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N91NM accident description

Minnesota map... Minnesota list
Crash location 45.874723°N, 95.398055°W
Nearest city Alexandria, MN
45.891629°N, 95.318091°W
4.0 miles away
Tail number N91NM
Accident date 17 Sep 2016
Aircraft type Agusta A109
Additional details: None

NTSB Factual Report


On September 17, 2016, at 0204 central daylight time, an Agusta (Leonardo) A109S helicopter, N91NM, impacted trees and terrain near Chandler Field Airport (AXN), Alexandria, Minnesota. The commercial rated pilot and two crew members sustained serious injuries and the helicopter was destroyed. The helicopter was registered to North Memorial Health Care and operated by North Memorial Air Care under the provisions of Title 14 Code of Federal Regulations (CFR) Part 135 as an air medical positioning flight. Night instrument meteorological conditions prevailed at the accident site and an instrument flight rules (IFR) flight plan had been filed. The helicopter departed Brainerd Lakes Regional Airport (BRD), Brainerd, Minnesota at 0137 and was destined for the Douglas County Hospital helipad, Alexandria, Minnesota, via AXN.

A review of the air traffic control (ATC) communications and radar data revealed that the pilot requested a clearance at 0135 and departed about two minutes later. Radar data indicated the helicopter climbed to 4,000 ft above ground level (agl) and flew southwest toward AXN. The radar data showed a generally straight and level flight with minimal altitude changes after the initial climb.

The pilot contacted ATC and requested to proceed direct to KILVE, the initial approach fix for the RNAV (GPS) approach to runway 22 at AXN. The controller cleared the pilot for the approach and instructed him to maintain 4,000 ft until established on the approach. One minute later ATC lost radar contact with the helicopter and instructed the pilot to report when established on the approach. Ten minutes later the pilot reported inbound on KILVE. Additional radar data later indicated that the helicopter made a slight left turn which corresponded to an extended line of the final approach course to runway 22. The controller, who was still not in radar contact with the helicopter, approved a frequency change and requested that the pilot report the cancellation of the IFR flight plan, to which the pilot acknowledged; no further communications from the pilot were recorded. Radar data later indicated that the helicopter remained on the final approach course while descending until the last radar target was recorded at 0201:06; 4.75 nautical miles from the runway about 2,050 ft agl. An onboard device recorded the accident flight coordinates; figure 1 shows the helicopter's final flight path.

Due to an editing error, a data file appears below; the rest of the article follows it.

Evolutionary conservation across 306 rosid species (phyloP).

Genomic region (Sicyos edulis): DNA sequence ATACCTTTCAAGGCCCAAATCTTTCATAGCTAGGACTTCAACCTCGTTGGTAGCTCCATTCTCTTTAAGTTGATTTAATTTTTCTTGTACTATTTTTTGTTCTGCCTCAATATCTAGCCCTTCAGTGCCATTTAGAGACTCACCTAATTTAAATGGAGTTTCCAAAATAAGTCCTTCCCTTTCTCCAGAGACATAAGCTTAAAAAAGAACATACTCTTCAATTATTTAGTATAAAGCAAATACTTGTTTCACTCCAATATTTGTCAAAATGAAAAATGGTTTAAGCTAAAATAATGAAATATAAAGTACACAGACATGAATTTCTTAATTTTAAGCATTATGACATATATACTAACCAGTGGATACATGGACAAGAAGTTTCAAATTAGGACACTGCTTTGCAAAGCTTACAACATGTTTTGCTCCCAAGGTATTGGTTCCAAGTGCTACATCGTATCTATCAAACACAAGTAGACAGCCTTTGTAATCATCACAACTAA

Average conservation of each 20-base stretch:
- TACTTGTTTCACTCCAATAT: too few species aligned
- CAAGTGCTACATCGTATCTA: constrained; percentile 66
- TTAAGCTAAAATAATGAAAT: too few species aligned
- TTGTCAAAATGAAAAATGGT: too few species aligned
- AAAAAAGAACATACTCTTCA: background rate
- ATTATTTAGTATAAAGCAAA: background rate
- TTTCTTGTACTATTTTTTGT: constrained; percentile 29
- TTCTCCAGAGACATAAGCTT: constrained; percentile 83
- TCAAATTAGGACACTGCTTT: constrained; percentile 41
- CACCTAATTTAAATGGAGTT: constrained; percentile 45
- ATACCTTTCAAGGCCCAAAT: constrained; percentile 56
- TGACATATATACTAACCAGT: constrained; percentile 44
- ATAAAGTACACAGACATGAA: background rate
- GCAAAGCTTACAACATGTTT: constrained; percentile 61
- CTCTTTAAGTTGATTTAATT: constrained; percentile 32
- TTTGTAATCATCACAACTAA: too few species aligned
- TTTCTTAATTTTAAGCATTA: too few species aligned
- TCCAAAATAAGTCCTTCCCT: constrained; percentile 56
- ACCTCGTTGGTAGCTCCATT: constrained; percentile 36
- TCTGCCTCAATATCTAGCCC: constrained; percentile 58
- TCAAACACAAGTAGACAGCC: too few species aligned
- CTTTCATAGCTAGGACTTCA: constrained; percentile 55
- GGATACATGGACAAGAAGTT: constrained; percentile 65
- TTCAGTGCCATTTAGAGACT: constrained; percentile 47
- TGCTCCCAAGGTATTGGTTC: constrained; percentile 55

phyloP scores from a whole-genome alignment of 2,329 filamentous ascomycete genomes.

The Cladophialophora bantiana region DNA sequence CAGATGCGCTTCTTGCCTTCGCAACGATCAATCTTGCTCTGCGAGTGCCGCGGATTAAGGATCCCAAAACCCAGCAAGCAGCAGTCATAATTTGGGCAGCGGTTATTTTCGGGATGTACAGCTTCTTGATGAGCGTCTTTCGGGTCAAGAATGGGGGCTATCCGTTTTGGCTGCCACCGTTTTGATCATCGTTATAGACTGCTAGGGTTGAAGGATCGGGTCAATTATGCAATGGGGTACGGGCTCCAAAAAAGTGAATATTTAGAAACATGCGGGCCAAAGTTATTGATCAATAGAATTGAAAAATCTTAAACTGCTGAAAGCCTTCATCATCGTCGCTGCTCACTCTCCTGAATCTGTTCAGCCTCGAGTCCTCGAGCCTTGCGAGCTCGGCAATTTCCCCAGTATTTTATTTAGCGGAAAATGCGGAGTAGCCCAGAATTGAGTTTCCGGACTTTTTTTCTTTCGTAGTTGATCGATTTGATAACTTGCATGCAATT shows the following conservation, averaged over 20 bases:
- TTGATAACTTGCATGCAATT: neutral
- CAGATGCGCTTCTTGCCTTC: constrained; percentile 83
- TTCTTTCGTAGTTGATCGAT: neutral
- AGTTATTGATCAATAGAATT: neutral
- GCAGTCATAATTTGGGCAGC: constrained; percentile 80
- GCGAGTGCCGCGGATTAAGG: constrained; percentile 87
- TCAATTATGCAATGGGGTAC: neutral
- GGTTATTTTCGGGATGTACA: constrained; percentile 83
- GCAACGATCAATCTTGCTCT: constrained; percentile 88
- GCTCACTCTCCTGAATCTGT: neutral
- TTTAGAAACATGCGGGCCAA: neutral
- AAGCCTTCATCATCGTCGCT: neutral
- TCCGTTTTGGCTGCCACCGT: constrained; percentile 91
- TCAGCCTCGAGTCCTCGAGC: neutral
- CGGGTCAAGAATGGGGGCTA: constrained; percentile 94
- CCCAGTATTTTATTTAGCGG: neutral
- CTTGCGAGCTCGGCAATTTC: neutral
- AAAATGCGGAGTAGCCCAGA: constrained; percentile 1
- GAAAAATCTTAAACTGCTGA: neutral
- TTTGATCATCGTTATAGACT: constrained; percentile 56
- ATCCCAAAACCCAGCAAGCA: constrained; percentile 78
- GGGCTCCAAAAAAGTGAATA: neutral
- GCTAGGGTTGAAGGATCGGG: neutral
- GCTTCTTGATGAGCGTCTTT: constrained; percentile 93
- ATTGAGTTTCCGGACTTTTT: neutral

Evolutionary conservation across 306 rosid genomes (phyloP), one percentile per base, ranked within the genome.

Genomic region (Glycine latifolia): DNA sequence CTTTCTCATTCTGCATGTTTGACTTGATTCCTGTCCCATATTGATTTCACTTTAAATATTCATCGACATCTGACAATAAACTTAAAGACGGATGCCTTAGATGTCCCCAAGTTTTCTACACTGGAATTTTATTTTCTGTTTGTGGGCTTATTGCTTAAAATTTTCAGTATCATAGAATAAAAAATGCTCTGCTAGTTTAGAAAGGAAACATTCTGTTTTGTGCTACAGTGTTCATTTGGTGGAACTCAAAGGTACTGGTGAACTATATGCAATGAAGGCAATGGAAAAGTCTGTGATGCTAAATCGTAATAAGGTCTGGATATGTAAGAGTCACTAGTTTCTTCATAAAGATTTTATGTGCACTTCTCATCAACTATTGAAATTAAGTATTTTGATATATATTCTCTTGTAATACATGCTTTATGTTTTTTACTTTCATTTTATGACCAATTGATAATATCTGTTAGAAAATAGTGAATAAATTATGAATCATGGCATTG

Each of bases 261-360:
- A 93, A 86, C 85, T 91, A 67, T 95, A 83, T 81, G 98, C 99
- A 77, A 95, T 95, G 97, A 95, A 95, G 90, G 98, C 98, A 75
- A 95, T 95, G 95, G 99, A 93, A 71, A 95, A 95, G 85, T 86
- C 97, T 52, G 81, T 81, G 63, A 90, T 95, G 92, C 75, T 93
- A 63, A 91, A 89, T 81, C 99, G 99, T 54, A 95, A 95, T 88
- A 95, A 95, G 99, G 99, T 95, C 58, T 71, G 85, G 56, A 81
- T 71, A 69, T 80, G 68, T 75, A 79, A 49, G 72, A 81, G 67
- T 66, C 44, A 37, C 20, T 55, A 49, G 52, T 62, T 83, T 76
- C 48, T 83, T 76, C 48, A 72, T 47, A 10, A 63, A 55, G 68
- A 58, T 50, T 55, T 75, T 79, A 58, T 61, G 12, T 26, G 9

In a postaccident statement the pilot stated that he received a call for a flight about 0100; after a review of the weather conditions he accepted the flight and then filed an IFR flight plan to AXN. He was in radio contact with ATC, but radar contact was lost about half way through the flight. About 20 miles from AXN he noticed clouds quickly forming underneath the helicopter. He stated that ATC cleared the flight for the RNAV (GPS) 22 approach to AXN as clouds were still forming beneath the helicopter. With the landing sight not visible, he initiated a missed approach by utilizing the go-around function of the helicopter's autopilot and had 100% engine power applied. He stated that during the missed approach the helicopter made a quick 45° left bank so he applied right cyclic. Then the helicopter banked sharply to the right.

The flight nurse who was seated in the middle cabin, stated that the IFR flight to AXN was uneventful until they were near the airport. When the helicopter descended near AXN and he could see the runway lights beneath the helicopter through the fog. He couldn't determine the altitude of the helicopter because they were in the fog. He added that the pilot stated to the crew that they weren't going to break out of the fog and they would go-around. He did not know exactly why they needed to go around. He added that the helicopter banked to the right, then shuddered when the alarms and bells sounded. The helicopter shudder was "on the lighter side" of intensity, but he had never felt the helicopter shudder like that before. The engines sounded normal throughout the flight and he did not recall any unusual sounds or anomalies with the helicopter until the shudder. He did not remember if the helicopter entered a spin during the event.